Photos of the First Modern Olympics
I’ve blogged on topics related to Portugal’s culture and tourism for years, and apparently word has gotten around because two months ago the Consulate General of Greece in New York wanted my contact information to notify me of their events. Shortly afterward, I received an invitation to the opening of “Olympic Games — The Photographic Album of Albert Meyer,” 25 photos that were touring the United States before returning to the Benaki Museum in Athens.
The 1896 Games in Athens were the first modern Olympics, held in the place where the Games started but this time (and through the present-day) an international competition that symbolizes peace through sport. Five internationally renowned photographers served as official photographers of the event, among them Germany’s Albert Meyer. Meyer took 25 black-and-white photos that featured the Olympic Committee, the athletes, the competitions, and the ceremonies. He created an album that was given to various dignitaries, but he kept the original photos in his studio in Dresden. Meyer died in 1925, and in 1943 his studio was bombed and destroyed. These 25 original photos miraculously survived and are now part of the Benaki Museum collection, rare and cherished documents of the Olympic Games’ revival and of international sport at the turn of the 20th century.
As a writer of historical fiction, I appreciated seeing these photos. Our faithful representation of the past relies on knowing the hairstyles, clothing, objects, and pastimes of a given period. Photos and paintings are important sources for research. In Rogue I describe BMX bikers, their equipment and stunts. Were I to do the same for bicycling in the early 20th century, Meyers’s photo of the Olympic competitors next to their bicycles would help me, though I’d also need to be aware of the fact that equipment used in elite competition might take its time getting to the general population.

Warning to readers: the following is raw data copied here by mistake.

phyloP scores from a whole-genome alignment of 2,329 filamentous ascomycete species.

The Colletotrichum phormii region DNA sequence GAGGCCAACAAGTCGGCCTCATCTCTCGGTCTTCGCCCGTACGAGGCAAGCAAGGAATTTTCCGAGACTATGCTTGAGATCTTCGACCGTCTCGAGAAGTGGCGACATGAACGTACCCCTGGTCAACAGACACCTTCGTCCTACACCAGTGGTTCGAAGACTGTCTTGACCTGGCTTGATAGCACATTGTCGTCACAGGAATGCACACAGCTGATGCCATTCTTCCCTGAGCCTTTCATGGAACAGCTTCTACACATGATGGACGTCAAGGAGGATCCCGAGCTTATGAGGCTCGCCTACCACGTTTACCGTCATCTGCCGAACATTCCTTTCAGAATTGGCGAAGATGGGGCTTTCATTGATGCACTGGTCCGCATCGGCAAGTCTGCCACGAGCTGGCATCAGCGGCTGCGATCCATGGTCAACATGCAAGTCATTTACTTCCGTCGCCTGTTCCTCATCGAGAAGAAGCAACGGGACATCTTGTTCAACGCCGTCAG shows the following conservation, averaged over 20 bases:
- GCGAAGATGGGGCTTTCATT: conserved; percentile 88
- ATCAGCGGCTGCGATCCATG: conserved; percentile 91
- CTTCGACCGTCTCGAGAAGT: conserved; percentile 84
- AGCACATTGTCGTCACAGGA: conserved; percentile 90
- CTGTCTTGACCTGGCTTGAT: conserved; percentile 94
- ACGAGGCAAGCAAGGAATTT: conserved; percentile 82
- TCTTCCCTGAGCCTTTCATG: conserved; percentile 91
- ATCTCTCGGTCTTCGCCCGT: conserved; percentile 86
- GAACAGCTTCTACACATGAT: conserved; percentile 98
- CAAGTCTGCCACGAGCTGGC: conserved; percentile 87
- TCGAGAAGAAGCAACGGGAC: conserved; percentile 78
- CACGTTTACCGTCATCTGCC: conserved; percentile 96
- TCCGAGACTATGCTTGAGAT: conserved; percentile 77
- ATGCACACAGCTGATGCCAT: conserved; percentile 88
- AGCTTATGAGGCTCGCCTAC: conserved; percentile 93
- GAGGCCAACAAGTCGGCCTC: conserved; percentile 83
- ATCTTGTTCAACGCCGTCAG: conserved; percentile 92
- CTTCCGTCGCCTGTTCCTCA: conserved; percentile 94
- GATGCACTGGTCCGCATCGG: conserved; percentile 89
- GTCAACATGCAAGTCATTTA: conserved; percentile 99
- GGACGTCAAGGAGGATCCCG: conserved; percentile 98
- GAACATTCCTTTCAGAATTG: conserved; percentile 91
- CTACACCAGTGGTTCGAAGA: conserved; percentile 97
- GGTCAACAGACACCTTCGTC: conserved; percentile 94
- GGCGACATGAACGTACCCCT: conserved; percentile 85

The opening attracted a large attendance that packed the Upper East Side townhouse. Everyone, except a couple of photographers and me, were Greek or of Greek heritage. The presentations were in Greek and English, and most of those in attendance spoke Greek to each other. New York City has a large population with roots in Greece, much of it centered in the Astoria neighborhood of Queens, though there’s a large Orthodox church in Midtown Manhattan. In his thoughtful address to the crowd, former Minister of Culture & Tourism Mr. Pavols Yeroulanos praised the close ties of this community to Greece and called for a renewal of those ties among the younger generation. He hoped that exhibits like this one would show Greece as more than its ancient empire or a country in the news only when it has an economic crisis. With deep ties in the past, Greece has a living culture, unique in its role as a link between East and West. He urged the attendees to visit Greece and to support its cultural renewal, including the Benaki Museum, which collects art from ancient times through the Middle Ages and to the present day.
After hearing the presentations and seeing the photos, I spoke with Mr. Yeroulanos and with a young woman who expressed her admiration for his words. The woman, Hyacinth, told me that she attended Greek school once a week growing up but worried that families today were not sending their children as much because of the cost and time constraint with other extracurricular activities. Her concerns sounded familiar to me, because our Reform Jewish congregation in Schenectady, where I taught for 16 years before moving to New York City, faced the same challenges. I do remember one of my daughter’s friends in elementary and middle school who attended Greek school just as Maddy attended religious school. One summer, Maddy accompanied this friend on a two-week trip to Greece, making her the only one in our immediate family who has visited so far.
Richard and I are adding Greece to our travel list. We’re planning to spend more time in Portugal in the future, which makes all the European countries more accessible to us. And when we go, the Benaki Museum will definitely be on our itinerary. In the meantime, I’m looking forward to more activities in New York City and getting to know this vibrant and dedicated community.